OK, this idea of tagging and tracking children like animals in the wild is seriously scary stuff. According to a post on the ACLU’s blog:
On Tuesday, preschoolers in Richmond, California showed up for school and were handed jerseys embedded with Radio Frequency Identification (RFID) tags. RFID tags are tiny computer chips that are frequently used to track everything from cattle to commercial products moving through warehouses. Now the school district is apparently hoping to use these chips to replace manual attendance records, track the children’s movements at school and during field trips, and collect other data like whether the child has eaten or not.
Are parents really this paranoid, or is this the school’s solution to attendance problems? What’s next, cameras in the bathrooms to monitor frequency and type of their little darlings’ bowel movements? I can just see this in their Potty Log: “9/20/10, 8:34 a.m.: Timmy Richardson had a poo. Duration of poo: 3.5 minutes. Poo has been sent to lab for weight, texture, and color information. Timmy left bathroom at approximately 8:40 a.m., arriving back in classroom at 8:42 a.m. after a short visit to water fountain.” Don’t think they haven’t considered this level of detail! Some smothering, nutjob parent out there would probably LOVE to know this kind of stuff.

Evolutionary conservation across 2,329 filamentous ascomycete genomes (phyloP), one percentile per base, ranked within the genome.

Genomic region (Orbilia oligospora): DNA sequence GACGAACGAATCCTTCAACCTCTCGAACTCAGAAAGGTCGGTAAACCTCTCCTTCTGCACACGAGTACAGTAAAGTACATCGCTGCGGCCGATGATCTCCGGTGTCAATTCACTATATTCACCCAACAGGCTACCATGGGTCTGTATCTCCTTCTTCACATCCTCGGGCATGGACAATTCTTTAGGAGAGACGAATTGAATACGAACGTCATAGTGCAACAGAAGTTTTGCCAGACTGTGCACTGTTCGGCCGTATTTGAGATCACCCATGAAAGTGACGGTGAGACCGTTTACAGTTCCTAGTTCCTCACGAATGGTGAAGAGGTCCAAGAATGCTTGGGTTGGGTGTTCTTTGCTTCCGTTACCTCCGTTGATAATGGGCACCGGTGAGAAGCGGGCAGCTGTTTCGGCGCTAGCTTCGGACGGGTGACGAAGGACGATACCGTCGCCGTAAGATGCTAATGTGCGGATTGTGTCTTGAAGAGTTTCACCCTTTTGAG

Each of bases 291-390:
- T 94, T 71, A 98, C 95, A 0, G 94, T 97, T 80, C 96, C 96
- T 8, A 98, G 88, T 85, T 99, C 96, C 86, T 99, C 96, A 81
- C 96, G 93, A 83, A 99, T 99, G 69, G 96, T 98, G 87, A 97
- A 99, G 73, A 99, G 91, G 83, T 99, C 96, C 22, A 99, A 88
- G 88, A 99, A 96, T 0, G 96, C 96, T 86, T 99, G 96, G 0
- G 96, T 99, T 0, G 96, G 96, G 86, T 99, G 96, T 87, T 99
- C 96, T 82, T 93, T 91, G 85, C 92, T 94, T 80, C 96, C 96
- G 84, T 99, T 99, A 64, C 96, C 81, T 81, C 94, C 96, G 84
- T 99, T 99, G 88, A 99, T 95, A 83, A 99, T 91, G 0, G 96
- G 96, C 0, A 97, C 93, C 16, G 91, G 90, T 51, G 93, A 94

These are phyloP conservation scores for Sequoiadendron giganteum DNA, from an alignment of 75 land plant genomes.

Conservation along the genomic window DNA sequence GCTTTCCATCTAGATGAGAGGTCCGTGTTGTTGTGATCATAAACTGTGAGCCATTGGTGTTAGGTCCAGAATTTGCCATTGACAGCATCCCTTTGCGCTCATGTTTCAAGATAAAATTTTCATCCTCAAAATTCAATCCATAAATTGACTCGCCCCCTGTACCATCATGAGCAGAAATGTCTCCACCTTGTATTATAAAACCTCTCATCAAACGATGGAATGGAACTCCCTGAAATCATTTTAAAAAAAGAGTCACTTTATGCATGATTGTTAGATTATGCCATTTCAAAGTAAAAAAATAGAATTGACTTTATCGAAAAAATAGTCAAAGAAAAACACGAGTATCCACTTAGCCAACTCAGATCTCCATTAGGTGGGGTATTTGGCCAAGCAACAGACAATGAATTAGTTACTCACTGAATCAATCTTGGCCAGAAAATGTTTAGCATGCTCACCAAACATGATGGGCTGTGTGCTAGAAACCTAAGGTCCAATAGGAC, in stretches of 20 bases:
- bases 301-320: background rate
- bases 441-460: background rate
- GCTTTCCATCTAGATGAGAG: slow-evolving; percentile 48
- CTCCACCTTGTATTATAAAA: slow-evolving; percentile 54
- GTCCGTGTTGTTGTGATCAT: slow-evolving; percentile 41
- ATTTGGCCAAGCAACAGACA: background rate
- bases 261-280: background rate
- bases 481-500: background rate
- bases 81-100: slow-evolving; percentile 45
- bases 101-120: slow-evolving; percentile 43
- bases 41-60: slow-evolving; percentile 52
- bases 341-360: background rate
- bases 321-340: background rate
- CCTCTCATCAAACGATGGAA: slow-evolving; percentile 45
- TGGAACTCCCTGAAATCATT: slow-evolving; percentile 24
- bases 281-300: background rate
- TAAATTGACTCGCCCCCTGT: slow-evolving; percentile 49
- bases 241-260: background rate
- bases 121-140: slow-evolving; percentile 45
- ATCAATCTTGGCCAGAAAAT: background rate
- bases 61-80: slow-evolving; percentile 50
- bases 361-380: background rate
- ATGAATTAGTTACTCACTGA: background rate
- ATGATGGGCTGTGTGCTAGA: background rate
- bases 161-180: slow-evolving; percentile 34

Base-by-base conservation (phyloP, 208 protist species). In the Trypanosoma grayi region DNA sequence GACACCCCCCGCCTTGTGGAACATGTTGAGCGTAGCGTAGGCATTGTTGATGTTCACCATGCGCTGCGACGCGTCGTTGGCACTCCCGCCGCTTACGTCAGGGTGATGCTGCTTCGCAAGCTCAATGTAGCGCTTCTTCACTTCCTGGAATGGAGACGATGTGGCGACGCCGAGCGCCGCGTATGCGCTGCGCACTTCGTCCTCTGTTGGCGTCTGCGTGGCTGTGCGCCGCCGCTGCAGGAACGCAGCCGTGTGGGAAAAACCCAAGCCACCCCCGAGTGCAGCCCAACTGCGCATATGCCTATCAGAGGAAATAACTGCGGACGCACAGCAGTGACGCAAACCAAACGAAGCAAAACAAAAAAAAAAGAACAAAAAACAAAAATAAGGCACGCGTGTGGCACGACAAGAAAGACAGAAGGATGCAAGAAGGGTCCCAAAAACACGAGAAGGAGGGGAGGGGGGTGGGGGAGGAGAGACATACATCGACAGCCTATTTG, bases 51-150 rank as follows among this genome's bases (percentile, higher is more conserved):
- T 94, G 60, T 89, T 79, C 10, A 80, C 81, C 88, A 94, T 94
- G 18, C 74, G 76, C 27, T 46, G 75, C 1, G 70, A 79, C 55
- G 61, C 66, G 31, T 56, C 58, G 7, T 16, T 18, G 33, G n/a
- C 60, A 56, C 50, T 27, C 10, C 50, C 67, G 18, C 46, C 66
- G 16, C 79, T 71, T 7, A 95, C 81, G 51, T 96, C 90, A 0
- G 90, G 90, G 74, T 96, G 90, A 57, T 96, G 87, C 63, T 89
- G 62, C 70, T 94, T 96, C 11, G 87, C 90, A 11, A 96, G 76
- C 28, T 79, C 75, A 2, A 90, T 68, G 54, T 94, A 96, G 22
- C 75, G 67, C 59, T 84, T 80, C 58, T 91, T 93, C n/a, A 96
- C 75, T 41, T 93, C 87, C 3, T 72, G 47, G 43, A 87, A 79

Also, apparently the school hasn’t read up on how insecure these RFID tags are. They’re notoriously insecure, this has been well-documented for several years now. You can find it on this Google thing everyone always talks about. And look! It puts the kids’ privacy at risk more than they probably even bothered to think about.
Without real security, RFID chips could actually make preschoolers more vulnerable to tracking, stalking, and kidnapping. Someone who wants to do children harm could potentially sit in a car across the street and scan the children’s jerseys without teachers, school officials, parents, or children ever knowing that any information has been read. And if this information can be read, it can be copied easily to a duplicate chip. A child could be taken off campus while the duplicate chip continues to tell RFID readers that the child is safely at school.
This means that little Timmy’s school schedule and daily routine could suddenly become public information for anyone who might find a use for it. Creepy.
The long-term effect is that this kind of thing trains kids to expect to be tracked and monitored. They’ll grow up being used to having Someone knowing everything they do and when they do it. And that sends shivers down my spine.